A petition concerning speed humps has recently caused quite a bump in the road for an Evans subdivision.
"Ladies and gentlemen, I look around and I see a subdivision that's very divided over something as simple as a speed hump,'' said county Commissioner Diane Ford to residents of Rivermont Drive in Evans at a Tuesday commission committee meeting. "... I'm just kind of taken aback by this ... I've never seen anything like this.''
At issue was a petition to have speed humps added to Rivermont Drive, a topic that was brought before county officials a second time Tuesday after the validity of a first petition's votes were questioned.
After Tuesday's meeting, the issue also caused Commissioner Steve Brown to wonder whether the county should bump its own petition process, possibly requiring in the future those wanting to petition to pay a fee to have a certified letter sent out by the county to residents, thereby solving any confusion over a petition.
In Tuesday's case, some Rivermont residents said they signed a speed hump petition that was passed around by a neighbor thinking it was for a study concerning speed humps instead of calling for the actual installation of the humps.
Rivermont Drive resident Leo Charette said he thinks some votes counted on the initial petition shouldn't have been included because a few of the lot owners who signed don't have homes on their Rivermont property. He also said some residents stated they weren't given all the information concerning the speed humps when they signed the first petition.
"At this time, the majority of our people don't want this road hump,'' he said, adding that he never saw the first petition and that he feels speed humps would denigrate the look of the neighborhood. Charette did his own survey of residents on Rivermont and said he found several people who wanted to retract their signing of the first petition.
However, Nancy Jackson, a Rivermont Drive resident who started the first petition, said she abided by county policy in how she presented the petition. She said she also received the needed 70 percent approval of 90 percent of those with property abutting the road.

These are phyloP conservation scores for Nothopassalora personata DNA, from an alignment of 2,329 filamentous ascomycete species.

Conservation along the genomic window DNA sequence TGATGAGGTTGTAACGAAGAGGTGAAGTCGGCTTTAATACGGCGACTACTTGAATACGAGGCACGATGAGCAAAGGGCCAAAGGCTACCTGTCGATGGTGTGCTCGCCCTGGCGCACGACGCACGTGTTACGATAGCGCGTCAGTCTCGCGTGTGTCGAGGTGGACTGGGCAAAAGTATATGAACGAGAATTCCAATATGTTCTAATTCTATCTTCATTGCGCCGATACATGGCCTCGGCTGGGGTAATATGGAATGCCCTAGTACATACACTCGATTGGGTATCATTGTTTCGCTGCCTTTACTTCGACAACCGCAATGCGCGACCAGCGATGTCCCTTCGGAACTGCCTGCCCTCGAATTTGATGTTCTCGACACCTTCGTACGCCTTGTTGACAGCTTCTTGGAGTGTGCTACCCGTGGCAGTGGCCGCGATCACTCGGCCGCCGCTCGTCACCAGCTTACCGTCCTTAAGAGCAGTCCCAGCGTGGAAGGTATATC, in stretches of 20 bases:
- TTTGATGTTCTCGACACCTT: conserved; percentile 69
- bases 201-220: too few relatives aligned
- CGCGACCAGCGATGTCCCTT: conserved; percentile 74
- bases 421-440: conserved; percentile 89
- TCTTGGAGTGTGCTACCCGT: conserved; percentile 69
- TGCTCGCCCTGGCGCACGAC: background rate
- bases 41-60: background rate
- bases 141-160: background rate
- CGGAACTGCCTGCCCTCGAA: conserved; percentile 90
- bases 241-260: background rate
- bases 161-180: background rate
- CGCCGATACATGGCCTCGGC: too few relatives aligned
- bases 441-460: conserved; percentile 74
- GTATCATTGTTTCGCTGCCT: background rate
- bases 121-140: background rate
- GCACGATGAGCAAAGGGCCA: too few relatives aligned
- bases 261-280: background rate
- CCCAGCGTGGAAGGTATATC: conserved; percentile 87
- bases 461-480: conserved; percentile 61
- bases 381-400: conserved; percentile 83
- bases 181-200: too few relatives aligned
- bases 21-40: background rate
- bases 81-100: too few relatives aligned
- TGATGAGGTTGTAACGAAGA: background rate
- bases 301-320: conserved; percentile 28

"I was just following the policy that was given to me,'' she said, adding that the speed humps are needed because of a problem of speeding motorists on the road. "...We could rename the street Rivermont Raceway.''
In the end, commissioners were told by county Engineer Miguel Valentin that there is conflicting wording in the county's policy concerning a speed hump approval by a neighborhood. The conflicting wording involves whether a person has to actually have a house on an abutting property to be eligible to vote or whether they simply need to own a vacant lot there. Valentin said his department has interpreted the policy to always include votes from those who simply own a lot abutting the road in question.
With that explanation, committee members then agreed to allow the first petition to pass through to the commission's next full board meeting Sept. 12 for an approval of the speed humps.
Charette said he'll make sure to be at the next meeting, which could come with its own speed hump as Charette says he might issue a legal challenge to a possible ruling in favor of the humps.
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